Normally, economic growth of 3.2% would be a calamity for China. Now it looks like a triumph. The Economist reports that data out this week shows that the world’s second-largest economy managed to expand in the second quarter compared with a year earlier, even if at a sluggish rate unthinkable a year ago, as it emerged from its coronavirus lockdown. It marks a sharp turnaround from the first quarter, when it contracted by 6.8%, its worst showing in more than four decades. Even minimal growth underscores its outperformance. China is the only big economy forecast to grow this year, according to the International Monetary Fund. Analysts explain China’s success by noting that infrastructure investment is up significantly, and that loose credit has bolstered consumer confidence. But the fundamental reason is far simpler: China has all but snuffed out covid-19 since February. That has allowed the economy to get back in gear, even if people remain wary.

It is against this economic backdrop that the UK government is being pressurised to begin to rapidly undo Chinese ties that have taken decades and not insignificant sums of cash to build.

Although George Osborne’s “Golden Decade” vision of a new UK-China relationship was delivered in 2015, local government agencies, previous governments and corporate Britain has been courting Chinese investment long before the former Chancellor spotted the opportunity.

I facilitated several private- sector led delegations to China between 2001-2004. Most of our core cities have twinning arrangements in place with Chinese cities. Literally hundreds of millions of pounds have been spent as the carrot of big investment from our new- found friends in the East was dangled.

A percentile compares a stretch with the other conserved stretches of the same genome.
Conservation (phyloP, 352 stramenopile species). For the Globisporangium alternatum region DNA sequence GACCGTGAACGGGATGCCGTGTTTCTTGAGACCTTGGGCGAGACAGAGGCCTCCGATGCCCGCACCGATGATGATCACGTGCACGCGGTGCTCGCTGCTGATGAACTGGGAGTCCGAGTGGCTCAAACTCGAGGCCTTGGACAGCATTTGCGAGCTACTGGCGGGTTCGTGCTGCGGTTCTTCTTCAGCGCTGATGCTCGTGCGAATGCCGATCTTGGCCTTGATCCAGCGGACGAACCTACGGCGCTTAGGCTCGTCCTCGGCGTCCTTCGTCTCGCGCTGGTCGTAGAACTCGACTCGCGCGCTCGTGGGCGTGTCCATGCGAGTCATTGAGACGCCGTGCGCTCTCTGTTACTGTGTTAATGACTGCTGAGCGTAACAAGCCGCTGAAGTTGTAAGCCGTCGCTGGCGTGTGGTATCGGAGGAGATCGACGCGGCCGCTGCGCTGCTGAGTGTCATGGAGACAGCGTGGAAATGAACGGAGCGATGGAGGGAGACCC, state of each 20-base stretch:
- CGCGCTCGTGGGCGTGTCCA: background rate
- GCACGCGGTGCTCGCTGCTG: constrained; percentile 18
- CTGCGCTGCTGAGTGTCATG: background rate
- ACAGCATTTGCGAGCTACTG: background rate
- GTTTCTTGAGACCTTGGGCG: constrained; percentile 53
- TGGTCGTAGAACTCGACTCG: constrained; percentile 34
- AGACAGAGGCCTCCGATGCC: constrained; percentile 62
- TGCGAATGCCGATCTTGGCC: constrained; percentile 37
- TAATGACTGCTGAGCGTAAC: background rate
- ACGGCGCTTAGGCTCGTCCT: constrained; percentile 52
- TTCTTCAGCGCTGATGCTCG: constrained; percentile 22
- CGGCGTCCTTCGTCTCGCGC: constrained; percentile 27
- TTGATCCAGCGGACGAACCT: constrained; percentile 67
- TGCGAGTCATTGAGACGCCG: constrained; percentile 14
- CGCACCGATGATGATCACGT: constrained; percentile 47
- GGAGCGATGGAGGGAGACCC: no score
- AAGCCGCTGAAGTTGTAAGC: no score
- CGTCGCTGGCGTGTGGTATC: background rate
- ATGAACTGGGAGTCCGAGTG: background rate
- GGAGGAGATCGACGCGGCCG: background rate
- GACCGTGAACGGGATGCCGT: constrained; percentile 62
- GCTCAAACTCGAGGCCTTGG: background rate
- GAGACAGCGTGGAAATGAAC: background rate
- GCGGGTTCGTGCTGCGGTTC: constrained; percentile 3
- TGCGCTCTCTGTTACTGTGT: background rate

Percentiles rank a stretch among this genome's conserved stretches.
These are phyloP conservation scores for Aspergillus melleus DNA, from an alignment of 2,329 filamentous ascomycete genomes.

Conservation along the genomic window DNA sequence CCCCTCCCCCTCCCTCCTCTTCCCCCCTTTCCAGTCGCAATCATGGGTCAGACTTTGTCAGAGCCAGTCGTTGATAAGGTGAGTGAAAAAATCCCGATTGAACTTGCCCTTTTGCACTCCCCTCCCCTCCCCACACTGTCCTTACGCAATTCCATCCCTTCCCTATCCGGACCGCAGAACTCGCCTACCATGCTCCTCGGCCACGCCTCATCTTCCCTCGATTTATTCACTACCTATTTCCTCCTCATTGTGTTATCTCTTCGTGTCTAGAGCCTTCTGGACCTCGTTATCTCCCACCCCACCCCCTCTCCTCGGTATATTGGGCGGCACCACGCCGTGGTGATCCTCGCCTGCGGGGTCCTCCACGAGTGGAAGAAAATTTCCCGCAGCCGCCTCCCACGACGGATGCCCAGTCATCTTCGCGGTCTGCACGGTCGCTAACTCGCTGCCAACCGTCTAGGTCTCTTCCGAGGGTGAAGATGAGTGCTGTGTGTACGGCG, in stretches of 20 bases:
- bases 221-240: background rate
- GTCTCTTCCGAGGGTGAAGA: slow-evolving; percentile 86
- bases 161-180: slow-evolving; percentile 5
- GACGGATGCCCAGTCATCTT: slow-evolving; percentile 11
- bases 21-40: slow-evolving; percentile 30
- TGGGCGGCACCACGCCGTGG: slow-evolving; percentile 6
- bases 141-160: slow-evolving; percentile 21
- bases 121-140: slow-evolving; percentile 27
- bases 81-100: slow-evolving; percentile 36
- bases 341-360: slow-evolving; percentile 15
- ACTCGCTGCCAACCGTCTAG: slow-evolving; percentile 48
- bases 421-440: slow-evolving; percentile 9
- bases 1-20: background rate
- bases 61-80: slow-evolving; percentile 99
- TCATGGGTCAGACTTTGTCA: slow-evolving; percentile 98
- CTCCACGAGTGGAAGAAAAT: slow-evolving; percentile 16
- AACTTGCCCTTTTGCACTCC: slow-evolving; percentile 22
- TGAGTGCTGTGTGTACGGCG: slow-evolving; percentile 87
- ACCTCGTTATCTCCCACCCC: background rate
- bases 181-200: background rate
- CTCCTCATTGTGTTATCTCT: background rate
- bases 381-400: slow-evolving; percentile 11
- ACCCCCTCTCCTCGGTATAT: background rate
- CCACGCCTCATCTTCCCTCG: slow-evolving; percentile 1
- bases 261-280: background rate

As my colleague Jim Hancock explains in his blog this week, the uneasiness of such a close, cosy partnership with a Communist regime that many Britons have instinctively felt has hit fever pitch in recent months, as the Chinese government has reneged on its guarantees around its management of Hong Kong.

I had the good fortune to visit Hong Kong on several occasions during my trips to China, and it is undoubtedly a very different place to its patriarchal manager. Embedded in its culture is entrepreneurialism and a free market economy. Hong Kong is like London on speed.

The government’s offer of British passports to Hong Kongers is absolutely right, and a spat on that with the powers in Beijing is worth having.

However, ripping up all those hard won investment agreements, stalling or even worse abandoning the huge infrastructure projects that we desperately need to have any chance of economic recovery and throwing the proverbial baby out with the bath water would be a mistake.

In addition to the Hong Kong situation, Chinese critics cite its record on human rights and its aggression towards some of its international neighbours.

Though I would never defend any country that indulges in such practices, are those who are arguing to reverse all the work we have done with China ready to rip up trade relations with those numerous other countries who are as guilty as the Chinese when it comes to civil liberties and their bullying of weaker nations?

I do wonder if it is the word ‘Communist’ that is driving the anti-Chinese fervour we are currently witnessing.

The anti-China lobby need to be careful what they wish for. The greatest economic crash we have ever experienced alongside a potential no-deal Brexit. Can the UK afford NOT to have a strong and positive partnership with China?